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Monday, August 14, 2000

Well, isn't this great. The Boss disappears for two days, shows up Monday morning, and says, "I forgot to call you. It was on the top of my list, but I didn't get around to it." Makes me wonder what else was on the list — below calling me.

It seems he took his girlfriend fishing. More likely, she took him, because she's always trying to get him out of the office for a day or two. So while I'm sending him faxes that require his input and putting pleading messages on his voice mail, he's catching and (hopefully) releasing.

And he's leaving again Wednesday, for the rest of this week, so Tuesday should be just as action-packed as Monday. I'm still working on opening last Friday's mail, and he's giving me a week's worth of crises in two days.

Some of the things I did today could easily have been done last week, with just an okay from him. All he had to do was call me one time, and I'd have been able to execute contracts, order insurance certificates, sign change orders. But I couldn't do any of that without knowing whether the numbers were correct.

I have the legal authority to sign, as far as the State and the courts are concerned, but not the internal authority, without at least a verbal nod from the Boss. I try to get these things in writing from him, since he tends to forget.

Even when he offers me a raise (oh, yeah, that happens all the time), I write it down and have him sign it, so that when he gets a copy of my next paycheck his head doesn't spin around and fly off.

All of this would have been easier to take without the distractions. Both of the adults who live next door are home this week. She's on vacation, and he's on disability. School doesn't start for two weeks, so there are four people in that house, each trying to be heard by at least one of the other three. At all times. With the TV going in the family room and the stereo blasting in the fourteen-year-old's room.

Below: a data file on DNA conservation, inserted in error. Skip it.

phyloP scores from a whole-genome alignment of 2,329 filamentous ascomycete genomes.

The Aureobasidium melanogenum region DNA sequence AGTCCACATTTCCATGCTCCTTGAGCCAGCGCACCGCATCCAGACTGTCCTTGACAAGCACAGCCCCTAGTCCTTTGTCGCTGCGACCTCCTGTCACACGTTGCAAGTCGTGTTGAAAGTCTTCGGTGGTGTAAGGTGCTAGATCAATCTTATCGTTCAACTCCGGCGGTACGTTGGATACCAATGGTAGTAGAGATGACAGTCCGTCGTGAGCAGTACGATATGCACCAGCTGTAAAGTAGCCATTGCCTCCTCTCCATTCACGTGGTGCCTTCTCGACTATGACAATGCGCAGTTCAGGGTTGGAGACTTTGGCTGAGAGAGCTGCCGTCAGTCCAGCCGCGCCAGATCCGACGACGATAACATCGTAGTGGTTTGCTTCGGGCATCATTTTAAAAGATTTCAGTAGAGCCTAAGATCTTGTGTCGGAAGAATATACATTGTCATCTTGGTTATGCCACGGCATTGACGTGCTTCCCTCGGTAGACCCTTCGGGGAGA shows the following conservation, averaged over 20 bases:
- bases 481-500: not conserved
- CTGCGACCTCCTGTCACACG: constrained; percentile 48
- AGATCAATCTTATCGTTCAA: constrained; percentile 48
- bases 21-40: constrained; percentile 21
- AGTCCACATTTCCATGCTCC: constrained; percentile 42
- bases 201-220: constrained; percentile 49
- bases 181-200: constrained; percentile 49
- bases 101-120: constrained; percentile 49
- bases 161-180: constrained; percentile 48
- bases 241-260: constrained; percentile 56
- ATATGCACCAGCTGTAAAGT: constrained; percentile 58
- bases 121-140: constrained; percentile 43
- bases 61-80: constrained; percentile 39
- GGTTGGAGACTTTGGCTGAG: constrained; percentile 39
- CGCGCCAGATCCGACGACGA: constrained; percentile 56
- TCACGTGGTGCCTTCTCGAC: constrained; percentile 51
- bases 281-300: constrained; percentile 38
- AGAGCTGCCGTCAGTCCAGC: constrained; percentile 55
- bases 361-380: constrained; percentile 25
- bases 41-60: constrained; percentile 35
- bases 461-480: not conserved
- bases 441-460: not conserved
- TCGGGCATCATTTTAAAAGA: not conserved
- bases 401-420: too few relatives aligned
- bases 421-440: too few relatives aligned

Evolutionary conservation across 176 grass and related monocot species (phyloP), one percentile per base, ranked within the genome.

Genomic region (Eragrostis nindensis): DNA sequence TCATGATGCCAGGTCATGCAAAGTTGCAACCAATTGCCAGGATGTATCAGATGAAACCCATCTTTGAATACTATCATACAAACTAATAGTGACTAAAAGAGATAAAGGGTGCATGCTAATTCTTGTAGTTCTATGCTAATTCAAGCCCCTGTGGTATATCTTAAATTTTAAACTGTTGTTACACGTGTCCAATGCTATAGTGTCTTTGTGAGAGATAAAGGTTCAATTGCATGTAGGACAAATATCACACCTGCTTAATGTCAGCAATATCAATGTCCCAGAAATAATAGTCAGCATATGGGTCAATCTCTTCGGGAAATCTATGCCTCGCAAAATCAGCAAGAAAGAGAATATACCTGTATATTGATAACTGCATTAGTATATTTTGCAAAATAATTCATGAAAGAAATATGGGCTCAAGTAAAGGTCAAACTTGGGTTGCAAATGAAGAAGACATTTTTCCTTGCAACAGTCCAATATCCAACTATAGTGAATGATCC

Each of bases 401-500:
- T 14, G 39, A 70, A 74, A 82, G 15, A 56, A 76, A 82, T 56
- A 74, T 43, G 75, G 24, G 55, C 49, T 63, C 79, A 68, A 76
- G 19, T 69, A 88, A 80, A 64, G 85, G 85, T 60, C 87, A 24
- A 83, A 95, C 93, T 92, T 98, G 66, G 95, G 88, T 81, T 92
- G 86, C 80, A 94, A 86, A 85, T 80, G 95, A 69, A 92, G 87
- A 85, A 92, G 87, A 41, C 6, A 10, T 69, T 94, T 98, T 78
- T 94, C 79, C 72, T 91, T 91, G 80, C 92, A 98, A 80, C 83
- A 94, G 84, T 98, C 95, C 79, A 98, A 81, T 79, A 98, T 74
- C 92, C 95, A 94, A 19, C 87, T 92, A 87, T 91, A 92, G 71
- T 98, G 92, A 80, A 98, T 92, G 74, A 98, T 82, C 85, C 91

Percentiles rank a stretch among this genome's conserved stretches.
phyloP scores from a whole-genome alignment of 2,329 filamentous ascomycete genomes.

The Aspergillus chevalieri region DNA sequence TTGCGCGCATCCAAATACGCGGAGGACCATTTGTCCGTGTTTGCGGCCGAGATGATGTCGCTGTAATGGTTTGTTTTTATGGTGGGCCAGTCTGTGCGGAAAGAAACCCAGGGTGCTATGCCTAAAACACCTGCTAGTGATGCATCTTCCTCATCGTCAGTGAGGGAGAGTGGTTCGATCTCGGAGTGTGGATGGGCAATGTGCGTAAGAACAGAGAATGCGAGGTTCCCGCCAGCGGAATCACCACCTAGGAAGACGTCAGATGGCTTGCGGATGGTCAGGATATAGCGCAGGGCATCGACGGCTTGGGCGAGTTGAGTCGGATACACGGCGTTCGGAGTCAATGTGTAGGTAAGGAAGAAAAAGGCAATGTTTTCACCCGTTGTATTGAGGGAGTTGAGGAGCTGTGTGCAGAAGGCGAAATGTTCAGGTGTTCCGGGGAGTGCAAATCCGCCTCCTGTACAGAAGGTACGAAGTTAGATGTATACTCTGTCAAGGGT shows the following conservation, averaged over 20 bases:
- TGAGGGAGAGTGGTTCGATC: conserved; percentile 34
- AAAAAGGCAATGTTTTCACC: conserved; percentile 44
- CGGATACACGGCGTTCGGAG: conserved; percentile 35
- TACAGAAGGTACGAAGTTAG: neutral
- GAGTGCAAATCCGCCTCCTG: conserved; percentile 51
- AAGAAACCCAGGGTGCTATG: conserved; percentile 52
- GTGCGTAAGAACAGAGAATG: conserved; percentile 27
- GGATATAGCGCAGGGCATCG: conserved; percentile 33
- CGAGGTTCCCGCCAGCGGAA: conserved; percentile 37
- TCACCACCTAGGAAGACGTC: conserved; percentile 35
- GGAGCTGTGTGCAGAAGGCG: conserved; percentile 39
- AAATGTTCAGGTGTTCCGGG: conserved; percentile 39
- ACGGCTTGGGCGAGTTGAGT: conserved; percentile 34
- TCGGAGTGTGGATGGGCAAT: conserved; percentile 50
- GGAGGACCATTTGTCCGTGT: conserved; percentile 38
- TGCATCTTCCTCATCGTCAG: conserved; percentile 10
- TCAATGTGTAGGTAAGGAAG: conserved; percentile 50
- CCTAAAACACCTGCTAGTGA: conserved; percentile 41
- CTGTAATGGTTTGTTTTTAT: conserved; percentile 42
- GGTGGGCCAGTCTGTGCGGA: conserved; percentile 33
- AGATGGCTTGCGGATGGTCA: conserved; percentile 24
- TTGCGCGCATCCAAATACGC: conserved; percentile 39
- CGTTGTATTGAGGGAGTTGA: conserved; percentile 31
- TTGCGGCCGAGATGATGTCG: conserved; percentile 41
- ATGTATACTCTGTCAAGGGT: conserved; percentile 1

And then there are the people who think nothing of driving through the parking lot, spraying dirt and gravel, peering in my window. I hope they get this place rented so that I only have to deal with one stranger invading my space, instead of every rusted station wagon and dusty pickup in Sonoma County.

Two pairs of prospective tenants showed up between six and seven tonight. I think I'm making points with the landlords by being so accommodating. I let them walk through my house, poking into the shadowy corners of my life. One young woman even lifted my toilet seat. She was carrying a container of soup from the Vietnamese restaurant on Sebastopol Road when she did that. I'm not sure I would've eaten that soup after touching a stranger's toilet, but that's just me.

Fred told me that the best prospect he's had so far is a single man with two boys, nine and ten, that he'll have just on the weekends. It's a recent divorce, and they sold the house, so he's been living in a trailer park. Amelia, Fred's wife, feels sorry for him, which may be the best thing he has going for him. Fred's take is that "everybody has problems."

rental adsThis is the ad that is drawing all of these people into my home at every hour of the day. It's the second one, the one that says "country." The ad above it, by some weird confluence of cosmic irony and pointless trivia, is directly across the street from the house I grew up in here. When I saw these two ads together, I got an electric charge out of it, very similar to the jolt I experienced last week when the dentist accidentally hit a nerve.

My car's in the shop tonight, and I'll be stranded all day tomorrow. There's really no reason to report this here, except that I took a photo of the entry to the mechanic's garage.


Ralph doesn't believe in overselling.

It's just a smog check, unless he finds something wrong with the brakes. They've been squeaking a lot, until about a week ago. Then they stopped. Ralph tells me that's a bad sign.

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Mamma where's your pretty little girl tonight?
She's tryin' to run before she can walk,
That's right.